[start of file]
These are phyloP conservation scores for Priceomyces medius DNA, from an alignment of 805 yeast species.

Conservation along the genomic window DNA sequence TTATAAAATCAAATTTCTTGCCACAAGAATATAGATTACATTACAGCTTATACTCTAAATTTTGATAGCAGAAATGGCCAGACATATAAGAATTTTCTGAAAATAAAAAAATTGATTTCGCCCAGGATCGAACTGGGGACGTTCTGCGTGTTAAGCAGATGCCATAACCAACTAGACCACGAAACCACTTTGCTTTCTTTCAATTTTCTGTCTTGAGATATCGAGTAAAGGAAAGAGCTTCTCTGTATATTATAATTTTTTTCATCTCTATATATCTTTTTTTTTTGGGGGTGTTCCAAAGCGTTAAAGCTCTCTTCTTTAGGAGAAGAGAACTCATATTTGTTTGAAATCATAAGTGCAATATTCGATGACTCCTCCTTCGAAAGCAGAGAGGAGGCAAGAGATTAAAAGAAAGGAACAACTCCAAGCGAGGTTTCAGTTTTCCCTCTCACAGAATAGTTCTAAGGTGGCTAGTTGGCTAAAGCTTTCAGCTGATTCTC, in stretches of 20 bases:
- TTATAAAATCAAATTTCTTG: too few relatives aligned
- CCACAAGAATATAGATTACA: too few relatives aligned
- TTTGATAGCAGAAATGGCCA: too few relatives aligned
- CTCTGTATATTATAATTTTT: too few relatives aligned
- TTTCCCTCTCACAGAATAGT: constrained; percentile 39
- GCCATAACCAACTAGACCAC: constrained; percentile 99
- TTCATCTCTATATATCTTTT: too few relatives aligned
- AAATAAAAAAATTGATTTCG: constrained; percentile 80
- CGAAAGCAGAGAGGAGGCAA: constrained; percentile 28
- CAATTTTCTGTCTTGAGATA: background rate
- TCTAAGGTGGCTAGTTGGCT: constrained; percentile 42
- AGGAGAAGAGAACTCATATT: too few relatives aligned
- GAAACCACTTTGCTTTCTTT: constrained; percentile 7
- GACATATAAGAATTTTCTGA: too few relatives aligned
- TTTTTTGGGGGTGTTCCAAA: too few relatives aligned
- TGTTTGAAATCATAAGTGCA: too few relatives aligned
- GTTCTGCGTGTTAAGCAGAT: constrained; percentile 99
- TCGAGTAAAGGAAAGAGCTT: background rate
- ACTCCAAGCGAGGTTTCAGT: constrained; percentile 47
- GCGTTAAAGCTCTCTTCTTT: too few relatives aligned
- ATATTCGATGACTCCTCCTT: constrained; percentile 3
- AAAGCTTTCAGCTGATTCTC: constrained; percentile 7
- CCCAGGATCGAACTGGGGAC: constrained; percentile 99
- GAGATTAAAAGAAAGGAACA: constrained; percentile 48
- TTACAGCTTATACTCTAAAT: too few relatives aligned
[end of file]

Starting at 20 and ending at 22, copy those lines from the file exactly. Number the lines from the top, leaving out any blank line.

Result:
- TCGAGTAAAGGAAAGAGCTT: background rate
- ACTCCAAGCGAGGTTTCAGT: constrained; percentile 47
- GCGTTAAAGCTCTCTTCTTT: too few relatives aligned